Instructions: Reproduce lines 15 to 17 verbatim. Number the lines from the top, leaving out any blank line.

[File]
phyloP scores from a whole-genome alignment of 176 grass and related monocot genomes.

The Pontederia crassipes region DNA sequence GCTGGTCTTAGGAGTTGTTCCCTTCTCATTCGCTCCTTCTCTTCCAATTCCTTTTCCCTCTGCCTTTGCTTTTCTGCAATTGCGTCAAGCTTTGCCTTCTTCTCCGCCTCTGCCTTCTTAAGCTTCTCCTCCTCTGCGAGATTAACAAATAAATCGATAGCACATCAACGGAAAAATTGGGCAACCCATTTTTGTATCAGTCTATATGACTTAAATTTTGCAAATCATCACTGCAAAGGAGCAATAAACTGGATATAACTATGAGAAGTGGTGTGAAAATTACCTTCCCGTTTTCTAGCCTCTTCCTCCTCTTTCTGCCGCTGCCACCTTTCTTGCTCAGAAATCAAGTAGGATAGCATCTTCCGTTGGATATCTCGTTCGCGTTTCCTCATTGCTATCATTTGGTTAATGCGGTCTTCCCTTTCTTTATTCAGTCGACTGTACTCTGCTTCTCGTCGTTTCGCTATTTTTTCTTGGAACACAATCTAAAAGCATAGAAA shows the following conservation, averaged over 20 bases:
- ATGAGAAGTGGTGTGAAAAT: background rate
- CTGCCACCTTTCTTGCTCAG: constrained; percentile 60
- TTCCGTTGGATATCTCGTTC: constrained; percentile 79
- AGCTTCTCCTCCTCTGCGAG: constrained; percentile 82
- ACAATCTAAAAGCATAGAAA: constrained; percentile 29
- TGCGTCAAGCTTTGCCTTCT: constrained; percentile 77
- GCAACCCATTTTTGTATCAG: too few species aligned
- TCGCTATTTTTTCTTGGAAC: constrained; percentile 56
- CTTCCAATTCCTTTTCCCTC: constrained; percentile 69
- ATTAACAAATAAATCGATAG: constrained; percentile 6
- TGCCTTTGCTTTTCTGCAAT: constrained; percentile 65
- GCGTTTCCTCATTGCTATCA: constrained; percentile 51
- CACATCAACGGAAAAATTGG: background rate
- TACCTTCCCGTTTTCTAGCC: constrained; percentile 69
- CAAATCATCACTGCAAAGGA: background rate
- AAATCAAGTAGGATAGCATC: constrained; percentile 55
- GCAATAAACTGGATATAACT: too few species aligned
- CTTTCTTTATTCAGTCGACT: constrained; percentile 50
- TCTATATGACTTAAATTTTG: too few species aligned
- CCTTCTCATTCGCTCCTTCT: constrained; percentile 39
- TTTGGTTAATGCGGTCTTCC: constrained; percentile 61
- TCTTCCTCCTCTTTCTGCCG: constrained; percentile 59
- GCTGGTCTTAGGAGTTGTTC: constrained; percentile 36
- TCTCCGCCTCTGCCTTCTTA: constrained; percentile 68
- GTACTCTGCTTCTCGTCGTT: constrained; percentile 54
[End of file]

- CACATCAACGGAAAAATTGG: background rate
- TACCTTCCCGTTTTCTAGCC: constrained; percentile 69
- CAAATCATCACTGCAAAGGA: background rate